SMITH COLUMN: Acid Reflux Blues

Published 10:30 am Saturday, April 9, 2022

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Growing up in a teetotaling environment, I was never exposed to the effects of alcohol until college. Once I was introduced to beer, I found a social compatibility that heightened the good times in life. It was fun to imbibe on the golf course, when casting a hook, watching football games and “shooting the breeze.”

Fortunately, I seem to know when to turn the spigot off. I did not enjoy the hangovers which came with excess.The times when one too many beers got the best of me, I came to realize that it wasn’t worth it if it ruined the next day.

That brings about the reminder of the line from the late entertainer, Phil Harris about a person who does not drink. “Can you imagine,” he said, “Getting up in the morning and knowing that is the best you are going to feel all day.”

Looking back, I can remember the many times when I seemed to have consumed a lot of beer on occasions that connected with an outdoor experience that were emotionally engaging — golf, a Braves game, lounging on the beach or passing time at my favorite think tank — a late afternoon mixer with the greatest drinking buddy of all time, Daniel Hamilton Magill, Georgia’s lovable tennis coach, writer, friend and confidante.

I remember fly fishing in the mountains of Montana years ago when both the fishing and the beer were as good as it gets.Standing in a cold-water Rocky Mountain creek with my shirt off in a sun that was just right — warm and pleasant but not roughing up the skin — every cast seem to connect with a cutthroat trout. I was catching fish and drinking Coors beer, which maintained its chill from the cool waters of the creek. My recollection is that I must have consumed a dozen cans of beer while catching twice that many fish or more. That was when drinking became great fun.

With the passing of time, and the good fortune of travel, I had the enriching experience of sojourns to Italy and France which brought about an introduction to red wine. Heaven on earth.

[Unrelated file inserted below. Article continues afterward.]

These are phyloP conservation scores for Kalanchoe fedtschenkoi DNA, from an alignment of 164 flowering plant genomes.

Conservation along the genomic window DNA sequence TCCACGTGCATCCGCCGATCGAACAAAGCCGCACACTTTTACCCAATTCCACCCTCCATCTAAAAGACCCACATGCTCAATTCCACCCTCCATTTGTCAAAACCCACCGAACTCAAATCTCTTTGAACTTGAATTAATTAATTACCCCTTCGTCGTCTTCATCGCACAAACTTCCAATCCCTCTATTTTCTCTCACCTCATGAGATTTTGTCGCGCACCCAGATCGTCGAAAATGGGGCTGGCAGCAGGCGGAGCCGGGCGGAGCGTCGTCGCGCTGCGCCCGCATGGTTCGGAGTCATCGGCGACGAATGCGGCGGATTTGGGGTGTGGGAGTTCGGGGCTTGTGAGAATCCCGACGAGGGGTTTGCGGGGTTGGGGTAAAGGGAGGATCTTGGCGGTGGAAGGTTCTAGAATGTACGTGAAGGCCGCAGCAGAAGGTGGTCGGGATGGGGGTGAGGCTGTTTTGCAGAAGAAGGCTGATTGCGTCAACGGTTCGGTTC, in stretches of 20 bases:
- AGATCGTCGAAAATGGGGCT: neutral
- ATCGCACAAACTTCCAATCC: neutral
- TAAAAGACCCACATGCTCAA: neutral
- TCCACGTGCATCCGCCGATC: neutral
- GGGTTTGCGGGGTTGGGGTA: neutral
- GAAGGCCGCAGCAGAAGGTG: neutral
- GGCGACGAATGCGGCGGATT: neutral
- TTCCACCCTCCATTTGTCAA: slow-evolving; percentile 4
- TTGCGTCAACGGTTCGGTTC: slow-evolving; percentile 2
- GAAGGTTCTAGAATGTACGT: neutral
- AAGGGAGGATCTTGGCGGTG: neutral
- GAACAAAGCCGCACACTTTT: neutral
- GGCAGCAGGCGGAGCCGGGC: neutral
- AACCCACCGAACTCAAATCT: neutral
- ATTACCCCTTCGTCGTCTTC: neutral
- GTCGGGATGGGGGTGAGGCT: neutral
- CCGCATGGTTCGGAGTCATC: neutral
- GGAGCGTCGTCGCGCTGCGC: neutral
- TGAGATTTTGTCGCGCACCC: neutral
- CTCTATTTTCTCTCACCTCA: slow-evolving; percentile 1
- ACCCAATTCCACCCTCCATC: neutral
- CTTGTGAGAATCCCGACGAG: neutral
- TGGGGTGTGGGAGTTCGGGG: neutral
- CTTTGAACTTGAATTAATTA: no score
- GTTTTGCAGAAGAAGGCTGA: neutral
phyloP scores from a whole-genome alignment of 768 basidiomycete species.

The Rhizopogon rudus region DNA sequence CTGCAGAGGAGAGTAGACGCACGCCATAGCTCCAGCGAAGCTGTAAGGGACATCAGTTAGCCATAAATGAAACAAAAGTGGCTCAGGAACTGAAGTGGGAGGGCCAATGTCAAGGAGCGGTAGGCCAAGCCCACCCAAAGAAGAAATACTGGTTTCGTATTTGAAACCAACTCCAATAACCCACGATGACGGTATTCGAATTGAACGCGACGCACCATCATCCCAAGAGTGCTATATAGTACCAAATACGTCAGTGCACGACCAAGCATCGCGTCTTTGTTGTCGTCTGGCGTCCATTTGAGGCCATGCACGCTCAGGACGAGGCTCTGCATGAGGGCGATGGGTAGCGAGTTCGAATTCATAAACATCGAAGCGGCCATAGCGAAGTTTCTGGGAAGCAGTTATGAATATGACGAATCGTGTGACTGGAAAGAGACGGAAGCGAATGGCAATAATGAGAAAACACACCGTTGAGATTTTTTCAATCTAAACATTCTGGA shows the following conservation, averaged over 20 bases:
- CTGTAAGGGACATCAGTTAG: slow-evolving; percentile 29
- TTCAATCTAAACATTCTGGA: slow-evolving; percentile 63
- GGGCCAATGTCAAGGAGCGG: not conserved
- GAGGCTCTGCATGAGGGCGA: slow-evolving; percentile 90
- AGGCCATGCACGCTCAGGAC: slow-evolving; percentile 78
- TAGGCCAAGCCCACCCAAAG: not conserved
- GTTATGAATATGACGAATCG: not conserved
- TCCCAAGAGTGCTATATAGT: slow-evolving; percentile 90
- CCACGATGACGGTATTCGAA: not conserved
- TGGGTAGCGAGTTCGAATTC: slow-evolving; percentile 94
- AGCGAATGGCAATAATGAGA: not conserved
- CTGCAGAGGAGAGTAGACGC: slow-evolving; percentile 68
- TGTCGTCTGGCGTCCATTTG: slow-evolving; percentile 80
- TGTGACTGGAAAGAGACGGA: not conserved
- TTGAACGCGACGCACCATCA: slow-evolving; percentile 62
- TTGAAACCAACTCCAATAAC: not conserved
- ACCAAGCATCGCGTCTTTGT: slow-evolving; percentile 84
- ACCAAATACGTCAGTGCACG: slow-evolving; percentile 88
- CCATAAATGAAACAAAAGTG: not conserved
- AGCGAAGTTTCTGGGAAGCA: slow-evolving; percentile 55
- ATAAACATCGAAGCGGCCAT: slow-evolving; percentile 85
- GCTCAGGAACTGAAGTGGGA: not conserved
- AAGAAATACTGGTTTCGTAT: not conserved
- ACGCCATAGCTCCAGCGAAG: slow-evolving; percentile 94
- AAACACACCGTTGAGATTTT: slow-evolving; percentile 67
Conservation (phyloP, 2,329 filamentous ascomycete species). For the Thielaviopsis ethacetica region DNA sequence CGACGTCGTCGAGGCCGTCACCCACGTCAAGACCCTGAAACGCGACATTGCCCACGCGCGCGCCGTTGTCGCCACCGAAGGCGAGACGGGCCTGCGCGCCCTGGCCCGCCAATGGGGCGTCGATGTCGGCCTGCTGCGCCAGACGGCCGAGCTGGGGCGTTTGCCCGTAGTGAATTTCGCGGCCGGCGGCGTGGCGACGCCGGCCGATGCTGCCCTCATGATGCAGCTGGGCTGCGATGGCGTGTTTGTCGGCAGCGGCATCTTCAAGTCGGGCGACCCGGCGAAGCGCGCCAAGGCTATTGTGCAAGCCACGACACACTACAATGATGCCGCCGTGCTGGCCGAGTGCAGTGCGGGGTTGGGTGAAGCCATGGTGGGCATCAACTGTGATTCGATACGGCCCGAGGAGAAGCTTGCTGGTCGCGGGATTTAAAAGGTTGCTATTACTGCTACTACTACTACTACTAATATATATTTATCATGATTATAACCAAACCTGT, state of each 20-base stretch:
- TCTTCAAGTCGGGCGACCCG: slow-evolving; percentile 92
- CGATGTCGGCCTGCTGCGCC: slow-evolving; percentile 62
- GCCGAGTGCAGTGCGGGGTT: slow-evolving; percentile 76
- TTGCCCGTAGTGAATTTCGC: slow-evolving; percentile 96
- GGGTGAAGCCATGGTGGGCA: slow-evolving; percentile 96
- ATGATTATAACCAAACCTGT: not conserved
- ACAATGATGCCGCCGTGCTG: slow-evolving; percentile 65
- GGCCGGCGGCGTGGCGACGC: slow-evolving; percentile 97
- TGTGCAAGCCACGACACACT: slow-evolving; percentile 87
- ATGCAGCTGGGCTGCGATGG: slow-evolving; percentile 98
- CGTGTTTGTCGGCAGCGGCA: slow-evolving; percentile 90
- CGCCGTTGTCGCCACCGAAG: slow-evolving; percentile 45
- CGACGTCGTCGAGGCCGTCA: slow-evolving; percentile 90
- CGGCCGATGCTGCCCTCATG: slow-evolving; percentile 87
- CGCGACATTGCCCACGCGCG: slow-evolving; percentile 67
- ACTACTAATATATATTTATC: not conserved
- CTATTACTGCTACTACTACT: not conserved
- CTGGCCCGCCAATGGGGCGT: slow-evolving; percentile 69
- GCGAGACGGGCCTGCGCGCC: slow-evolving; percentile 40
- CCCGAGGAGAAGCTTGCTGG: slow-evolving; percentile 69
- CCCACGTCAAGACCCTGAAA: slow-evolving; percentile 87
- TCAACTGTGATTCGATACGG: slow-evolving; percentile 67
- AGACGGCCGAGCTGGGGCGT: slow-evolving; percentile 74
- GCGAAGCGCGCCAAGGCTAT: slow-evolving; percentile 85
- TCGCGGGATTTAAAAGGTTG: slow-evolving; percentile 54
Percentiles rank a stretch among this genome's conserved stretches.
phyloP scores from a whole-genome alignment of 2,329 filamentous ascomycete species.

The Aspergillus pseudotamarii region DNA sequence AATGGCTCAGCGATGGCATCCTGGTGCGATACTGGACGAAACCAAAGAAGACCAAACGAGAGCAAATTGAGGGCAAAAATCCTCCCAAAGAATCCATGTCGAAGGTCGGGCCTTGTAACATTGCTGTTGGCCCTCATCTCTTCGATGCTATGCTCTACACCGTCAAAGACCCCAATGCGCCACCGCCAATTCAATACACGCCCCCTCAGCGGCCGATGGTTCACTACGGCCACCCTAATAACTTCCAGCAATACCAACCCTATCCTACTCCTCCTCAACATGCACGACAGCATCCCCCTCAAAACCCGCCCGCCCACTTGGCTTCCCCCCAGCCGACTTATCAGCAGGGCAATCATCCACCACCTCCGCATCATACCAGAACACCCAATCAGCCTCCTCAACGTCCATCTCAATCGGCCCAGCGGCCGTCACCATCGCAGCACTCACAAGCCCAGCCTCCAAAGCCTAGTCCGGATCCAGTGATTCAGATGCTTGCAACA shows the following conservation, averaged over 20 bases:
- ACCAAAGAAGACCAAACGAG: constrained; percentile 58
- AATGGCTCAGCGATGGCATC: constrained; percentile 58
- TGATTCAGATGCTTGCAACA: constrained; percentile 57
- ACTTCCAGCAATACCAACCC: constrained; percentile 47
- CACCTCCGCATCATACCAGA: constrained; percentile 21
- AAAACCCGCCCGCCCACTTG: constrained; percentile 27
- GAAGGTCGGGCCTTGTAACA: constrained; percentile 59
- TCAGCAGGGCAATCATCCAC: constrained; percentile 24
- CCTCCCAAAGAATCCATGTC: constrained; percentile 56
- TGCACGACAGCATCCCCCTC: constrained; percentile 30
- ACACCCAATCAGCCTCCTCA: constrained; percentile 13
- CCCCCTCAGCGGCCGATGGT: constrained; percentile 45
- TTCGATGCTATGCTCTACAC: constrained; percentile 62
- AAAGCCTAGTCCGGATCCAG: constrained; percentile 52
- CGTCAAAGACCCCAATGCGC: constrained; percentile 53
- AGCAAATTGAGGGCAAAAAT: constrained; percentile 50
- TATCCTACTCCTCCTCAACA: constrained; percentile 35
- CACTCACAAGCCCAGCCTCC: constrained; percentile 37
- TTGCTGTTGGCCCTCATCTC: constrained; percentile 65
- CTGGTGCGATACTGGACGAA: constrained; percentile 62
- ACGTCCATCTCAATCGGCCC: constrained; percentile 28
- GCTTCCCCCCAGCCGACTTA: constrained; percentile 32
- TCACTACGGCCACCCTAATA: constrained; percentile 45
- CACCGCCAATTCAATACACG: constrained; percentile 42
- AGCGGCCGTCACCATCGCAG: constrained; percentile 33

There was that emotional rapture that came from enjoying handmade, fresh pasta at a family restaurant in a small Italian town that was accompanied by unlabeled bottles of wine from their vineyard out back of the restaurant. Sensazionale!

And those times in Beaune, when a Montrachet was paired with beurre Blanc sautéed fish (a French food connoisseur told me, it is okay to pair fish with red wine if that is what fits your taste), at a café overlooking the vineyards at sundown — such a golden experience. Extraordinaire!

Those excursions caused me to become a red wine aficionado.

There were times when I could enjoy a bottle of red at lunch and dinner, by myself — no digestive issues, no bad mornings after and no heartburns.

I even enjoyed stomach compatibility with Scotch when in “Land of the Gaels.” A single malt on the rocks is a delightful starter at dinner. Be careful, however, one too many will not make your day — the next day.

As I play the back nine of life, I have come to appreciate the importance of a good night’s sleep. Red wine has “reared an ugly head.” It still tastes good, but it now keeps me awake. Awaking early, dates to farm days, and I find it a great companion for a busy schedule — but a 2:30 a.m. wakeup call will ruin anybody’s day.

Apparently, it is all related to acid reflux. I don’t have to consult a physician.  If I don’t drink, I sleep well.

When I sleep through the night and make it to something like two hours before the rooster makes his debut, then life becomes restful and orderly.

There are all sorts of remedies for acid reflux on the Internet, one which sounds very interesting. That one advises that an acid reflux sufferer should simply eat an apple before bedtime.

While I am not a researcher or a doctor, I have become convinced that drinking in the evening is ill-advised. Lunch seems to be okay, but I am not on a half day work routine.  Already, I have found that no alcohol in the evening makes those memories of the good times in Paso Robles, Napa, Cortona, Amalfi, Sienna, Beaune, Bordeaux and Stellenbosch a pleasant reminder that abstinence paired with fond memories is restful.